KITTLE V. DE GRAAF.
(Oz"rcuit Oowrt, S.D. Ne'll! York.
PATENTS FOR lNvENTIONS-INFRINGEMENT-lNJUNCTION-EXPIRATION OF PAT ENT.
It lsno ground for a demurrer to a bill for infringement of a patent that the patent, at the time of filing' the bill, had only 21 days to run, when by the rules o(courts an injunction if applied for, could have been granted within 4 days, and would thus have had 17 days to run.
In Equity. Demurrer to bill. James P. Foster and Oharle8 N. JudBon, for complaiuant. James A. Whitney and Frederick A. Burnham, for 4efendan1s. COXE, J.. This is an equity action for infringement. The bill, mutatia mutandia, is in the usual form. The principal grounds of demurrer areJiir8t, t1;lat has no jurisdiction, for the reason that the action was commenced 21 days prior to the expiration of the patent, and the complainant has ample remedy at law; 8econd, that it appears from the bill that the complainant has been guilty of laches in asserting his rights. As the patent in question, and the conduct of the complainant, which is now the subject of criticism, were recently examined by this court in Kitae v. Hall, 29 Fed. Rep. 508, care should be taken not to confound what was proved in that action with what is alleged in this. The present controversy should be confined strictly to the averments of the bill, !Lnd every reasonable inference must be permitted in their support. Lorillard v. Olyde, 86 N. Y. 384,389. The question to be determined is, does the bill upon its face show that the court is without jurisdiction? or, stated in another form, did the bill, when placed upon the files of the court, present a case upon which, if uncontradicted, the complainant would be entitled to the relief prayed for? It was conceded on the argument that the fact that the patent expired three weeks after the 90mmencement of the action was not alone sufficient to oust equity of jurisdiction. By rule 36 of this court, notices of motion are to be served at least four days before the hearing. It is entirely clear, therefore, that, had a notice of motion for a preliminary injunction been served with the subpcena and bill, an injunction might have been granted, and, if the defendants had not appeared, it probably would have been granted, and would have remained in force for a period of 17 days. A case can easily be imagined where the protection of an injunctiop.,even for so short a period, would be of vital importance. As the allegations of the bill entitled the complainant to equitable relief at thtltime the action was commenced, though only for a short period and on narrow grounds, the cause should not now be dismissed. It is thonght that the doctrine laid down in Olark v. Woo8ter, 119 U. S. 322,7 Sup. Ct. Rep. 217, is conclusive of the present controversy. v;30F.no.9.-44
In that case the patent expired 15 days after the bill was filed. court, at page 325, say:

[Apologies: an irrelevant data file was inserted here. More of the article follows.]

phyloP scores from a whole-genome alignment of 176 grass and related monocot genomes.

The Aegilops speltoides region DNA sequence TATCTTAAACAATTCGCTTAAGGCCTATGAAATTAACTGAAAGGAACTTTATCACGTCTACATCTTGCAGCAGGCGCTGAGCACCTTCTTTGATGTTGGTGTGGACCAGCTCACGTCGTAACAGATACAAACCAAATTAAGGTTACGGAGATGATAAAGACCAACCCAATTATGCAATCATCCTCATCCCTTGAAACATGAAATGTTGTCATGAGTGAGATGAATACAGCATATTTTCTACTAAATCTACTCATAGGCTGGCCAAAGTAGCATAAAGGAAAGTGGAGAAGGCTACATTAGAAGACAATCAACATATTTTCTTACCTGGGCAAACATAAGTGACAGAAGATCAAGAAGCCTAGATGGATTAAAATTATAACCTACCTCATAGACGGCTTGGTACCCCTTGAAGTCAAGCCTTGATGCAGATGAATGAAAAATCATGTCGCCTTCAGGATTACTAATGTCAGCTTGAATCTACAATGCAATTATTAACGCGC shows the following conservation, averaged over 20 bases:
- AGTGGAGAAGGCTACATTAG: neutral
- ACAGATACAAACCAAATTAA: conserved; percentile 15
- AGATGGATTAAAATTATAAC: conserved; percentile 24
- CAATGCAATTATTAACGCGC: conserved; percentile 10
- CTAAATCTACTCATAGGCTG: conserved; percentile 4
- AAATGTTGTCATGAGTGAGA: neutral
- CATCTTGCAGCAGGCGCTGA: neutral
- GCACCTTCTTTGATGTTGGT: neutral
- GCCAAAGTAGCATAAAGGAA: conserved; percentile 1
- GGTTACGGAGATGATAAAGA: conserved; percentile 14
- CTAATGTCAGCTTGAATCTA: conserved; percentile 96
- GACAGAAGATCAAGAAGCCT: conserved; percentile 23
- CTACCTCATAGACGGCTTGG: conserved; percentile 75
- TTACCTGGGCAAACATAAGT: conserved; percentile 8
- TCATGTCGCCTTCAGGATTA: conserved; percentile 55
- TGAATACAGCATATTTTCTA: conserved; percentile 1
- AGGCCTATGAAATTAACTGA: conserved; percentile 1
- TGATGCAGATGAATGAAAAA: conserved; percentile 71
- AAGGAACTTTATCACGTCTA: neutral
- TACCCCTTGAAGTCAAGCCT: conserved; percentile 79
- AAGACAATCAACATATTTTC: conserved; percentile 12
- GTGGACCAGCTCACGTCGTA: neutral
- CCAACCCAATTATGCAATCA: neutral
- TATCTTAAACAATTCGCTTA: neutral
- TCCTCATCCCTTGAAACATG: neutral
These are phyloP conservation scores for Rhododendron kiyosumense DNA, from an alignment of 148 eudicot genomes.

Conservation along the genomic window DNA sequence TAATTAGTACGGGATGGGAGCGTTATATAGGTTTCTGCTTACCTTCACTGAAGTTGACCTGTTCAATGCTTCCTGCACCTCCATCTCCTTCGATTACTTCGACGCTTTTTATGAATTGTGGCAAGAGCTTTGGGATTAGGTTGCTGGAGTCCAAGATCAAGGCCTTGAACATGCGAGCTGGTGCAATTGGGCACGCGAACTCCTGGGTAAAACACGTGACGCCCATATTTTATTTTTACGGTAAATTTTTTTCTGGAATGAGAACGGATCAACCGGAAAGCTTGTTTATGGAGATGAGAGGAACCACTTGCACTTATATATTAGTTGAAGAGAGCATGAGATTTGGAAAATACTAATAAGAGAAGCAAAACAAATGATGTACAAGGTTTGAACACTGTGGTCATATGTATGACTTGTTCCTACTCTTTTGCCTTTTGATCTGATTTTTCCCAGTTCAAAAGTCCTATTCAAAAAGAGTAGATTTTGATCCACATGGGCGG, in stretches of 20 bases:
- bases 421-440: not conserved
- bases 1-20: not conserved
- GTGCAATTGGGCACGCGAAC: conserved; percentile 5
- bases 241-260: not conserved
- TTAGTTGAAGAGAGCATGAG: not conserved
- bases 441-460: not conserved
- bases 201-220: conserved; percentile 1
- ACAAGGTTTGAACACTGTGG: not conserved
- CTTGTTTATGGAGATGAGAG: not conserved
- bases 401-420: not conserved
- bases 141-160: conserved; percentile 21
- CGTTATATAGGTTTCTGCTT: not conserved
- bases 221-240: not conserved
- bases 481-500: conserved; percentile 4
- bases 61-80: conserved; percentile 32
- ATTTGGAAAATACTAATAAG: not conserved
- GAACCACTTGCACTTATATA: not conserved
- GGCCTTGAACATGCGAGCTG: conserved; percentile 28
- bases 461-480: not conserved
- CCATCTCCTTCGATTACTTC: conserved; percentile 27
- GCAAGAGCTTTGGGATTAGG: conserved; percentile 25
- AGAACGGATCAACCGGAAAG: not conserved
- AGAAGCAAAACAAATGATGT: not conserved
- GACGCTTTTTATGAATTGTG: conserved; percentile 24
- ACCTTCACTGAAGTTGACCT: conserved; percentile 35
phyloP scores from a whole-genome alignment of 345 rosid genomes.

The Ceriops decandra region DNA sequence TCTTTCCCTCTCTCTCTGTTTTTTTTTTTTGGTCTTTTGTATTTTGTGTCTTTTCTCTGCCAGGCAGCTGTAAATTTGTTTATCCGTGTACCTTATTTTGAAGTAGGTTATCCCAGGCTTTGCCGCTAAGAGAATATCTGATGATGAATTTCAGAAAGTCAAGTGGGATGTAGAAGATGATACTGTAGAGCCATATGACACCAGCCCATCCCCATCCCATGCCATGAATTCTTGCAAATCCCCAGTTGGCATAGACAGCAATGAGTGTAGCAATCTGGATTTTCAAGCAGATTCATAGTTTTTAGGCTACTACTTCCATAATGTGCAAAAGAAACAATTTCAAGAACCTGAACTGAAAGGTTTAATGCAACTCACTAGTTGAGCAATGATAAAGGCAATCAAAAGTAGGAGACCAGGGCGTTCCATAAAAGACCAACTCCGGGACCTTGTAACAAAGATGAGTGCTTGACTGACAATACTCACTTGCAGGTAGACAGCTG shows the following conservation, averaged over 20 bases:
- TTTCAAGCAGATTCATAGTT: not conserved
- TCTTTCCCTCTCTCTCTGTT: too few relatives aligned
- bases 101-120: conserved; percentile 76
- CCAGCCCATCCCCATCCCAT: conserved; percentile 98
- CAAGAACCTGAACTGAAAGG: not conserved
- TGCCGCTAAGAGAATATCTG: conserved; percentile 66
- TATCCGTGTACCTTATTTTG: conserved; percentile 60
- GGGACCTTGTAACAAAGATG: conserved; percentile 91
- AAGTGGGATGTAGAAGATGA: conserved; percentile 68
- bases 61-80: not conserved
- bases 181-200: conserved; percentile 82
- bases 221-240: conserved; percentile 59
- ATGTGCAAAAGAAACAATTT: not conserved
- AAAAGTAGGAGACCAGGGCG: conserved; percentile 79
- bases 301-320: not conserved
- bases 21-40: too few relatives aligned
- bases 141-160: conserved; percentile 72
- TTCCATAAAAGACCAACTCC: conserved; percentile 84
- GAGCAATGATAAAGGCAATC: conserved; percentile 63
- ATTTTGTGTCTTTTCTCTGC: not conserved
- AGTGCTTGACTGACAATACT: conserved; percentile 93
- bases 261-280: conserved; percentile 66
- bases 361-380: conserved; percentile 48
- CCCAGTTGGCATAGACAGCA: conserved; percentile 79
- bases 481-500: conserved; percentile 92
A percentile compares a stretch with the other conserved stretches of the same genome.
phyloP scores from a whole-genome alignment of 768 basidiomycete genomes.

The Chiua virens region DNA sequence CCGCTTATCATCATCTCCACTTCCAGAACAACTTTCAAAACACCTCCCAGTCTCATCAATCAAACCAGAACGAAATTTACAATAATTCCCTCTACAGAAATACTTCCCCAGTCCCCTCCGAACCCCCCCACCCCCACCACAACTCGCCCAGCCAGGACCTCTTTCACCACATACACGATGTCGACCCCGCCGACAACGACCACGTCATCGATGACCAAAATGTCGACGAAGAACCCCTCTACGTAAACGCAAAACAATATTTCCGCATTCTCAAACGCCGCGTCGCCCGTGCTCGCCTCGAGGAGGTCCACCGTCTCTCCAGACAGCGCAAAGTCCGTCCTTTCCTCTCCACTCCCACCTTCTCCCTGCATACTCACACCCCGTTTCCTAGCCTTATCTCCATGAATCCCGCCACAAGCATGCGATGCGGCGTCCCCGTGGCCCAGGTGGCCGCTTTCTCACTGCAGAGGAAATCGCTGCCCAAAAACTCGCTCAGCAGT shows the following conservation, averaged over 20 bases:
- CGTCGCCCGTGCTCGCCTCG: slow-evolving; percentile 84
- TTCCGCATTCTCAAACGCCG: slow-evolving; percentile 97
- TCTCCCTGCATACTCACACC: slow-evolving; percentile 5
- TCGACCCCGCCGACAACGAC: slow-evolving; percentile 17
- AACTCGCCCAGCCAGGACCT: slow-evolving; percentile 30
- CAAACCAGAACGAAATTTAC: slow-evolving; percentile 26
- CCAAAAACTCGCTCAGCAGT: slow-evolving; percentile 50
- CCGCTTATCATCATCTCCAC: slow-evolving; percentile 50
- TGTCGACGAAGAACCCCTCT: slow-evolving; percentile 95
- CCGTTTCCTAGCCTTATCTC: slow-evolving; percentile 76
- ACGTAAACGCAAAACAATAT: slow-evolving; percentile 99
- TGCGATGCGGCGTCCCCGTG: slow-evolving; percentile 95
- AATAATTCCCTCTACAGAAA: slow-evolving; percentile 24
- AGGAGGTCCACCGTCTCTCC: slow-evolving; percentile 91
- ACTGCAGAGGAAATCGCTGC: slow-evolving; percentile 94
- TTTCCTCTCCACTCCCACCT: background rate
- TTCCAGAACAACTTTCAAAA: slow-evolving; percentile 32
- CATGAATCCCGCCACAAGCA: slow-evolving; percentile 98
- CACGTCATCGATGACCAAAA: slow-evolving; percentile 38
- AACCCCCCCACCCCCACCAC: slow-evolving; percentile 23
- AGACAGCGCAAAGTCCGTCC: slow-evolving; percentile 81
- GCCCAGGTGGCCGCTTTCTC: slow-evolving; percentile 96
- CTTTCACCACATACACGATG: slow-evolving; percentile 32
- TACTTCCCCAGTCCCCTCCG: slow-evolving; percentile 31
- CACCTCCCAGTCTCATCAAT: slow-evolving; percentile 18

"If the case was one for equitable relief when the suit was instituted. the mere fact that the ground for such relief expired by the expiration of the patent would not take away the jurisdiction. and preclude the court from proceeding to grant the incidental relief which belongs to cases of that sort. This has often been done in patent causes. and a large number of cases may be cited to ,that effect; and there is nothing in the decisiyn in Root v. Railway 00.· 105 U. S. 189, to the contrary. "
In order to maintain the proposition that the complainant has been guilty of such laches as to deprive him of equitable relief, the bill is interpreted as alleging that the defendants' infringement was open and continuous from the date of the patent to the commencement of the action. It is sufficient, upon this branch of the cause, to say that it is thought that this is not a fair construction ot' the bill. Kaolatype Co. v. Hoke, 30 Fed. Rep. 444. It may be that the proof will disclose facts that will require a dismissal of the bill upon this ground, but there is, not sufficient now before the court to justify such action. The demurre;r is overruled, the defendants to answer in 20 days.
KITTLE il. SCmilllIDER.
SAME '/I. WILLARD. SAME '/I. HERTS and others. Sum ·. l"REEMAN and others.
(Otrouit Oourt. 8. D. New York: May 7, 1&77.) COXE. J. The decision In Kittle v. D6Graaj, 689, disposes of these causes also. An order overruling the demurrer, and permitting the defendants to answer in 20 days. should be entered in each of the above-entitled actions.
Jr., and another.
(OiJrcuit Oourt, 8. D. New York. 1887.' 1. COPYRIGHT-PAINTING-PRINTS. Although the law recognizes a distinction between a painting and a print, a copyright for the former will protect its owner in the sale of copies thereof, even though they may appropriately be called prints, and 8 party who copies . such copies will be guilty of infringement. 2. SAME-PUBLICATION OF COPIES-ABANDONMENT OF COPYRIGHT. The owner of a copyrighted painting by publishing lithljgraphic copies thereof does not lose the right to restrain others from copying these copies.
In Equity. In November, 1885, this .cause was before the court upon a motion for a preliminary injunction. 25 Fed. Rep. 466. It is now presented on final hearing, the facts being substantially the same as before. The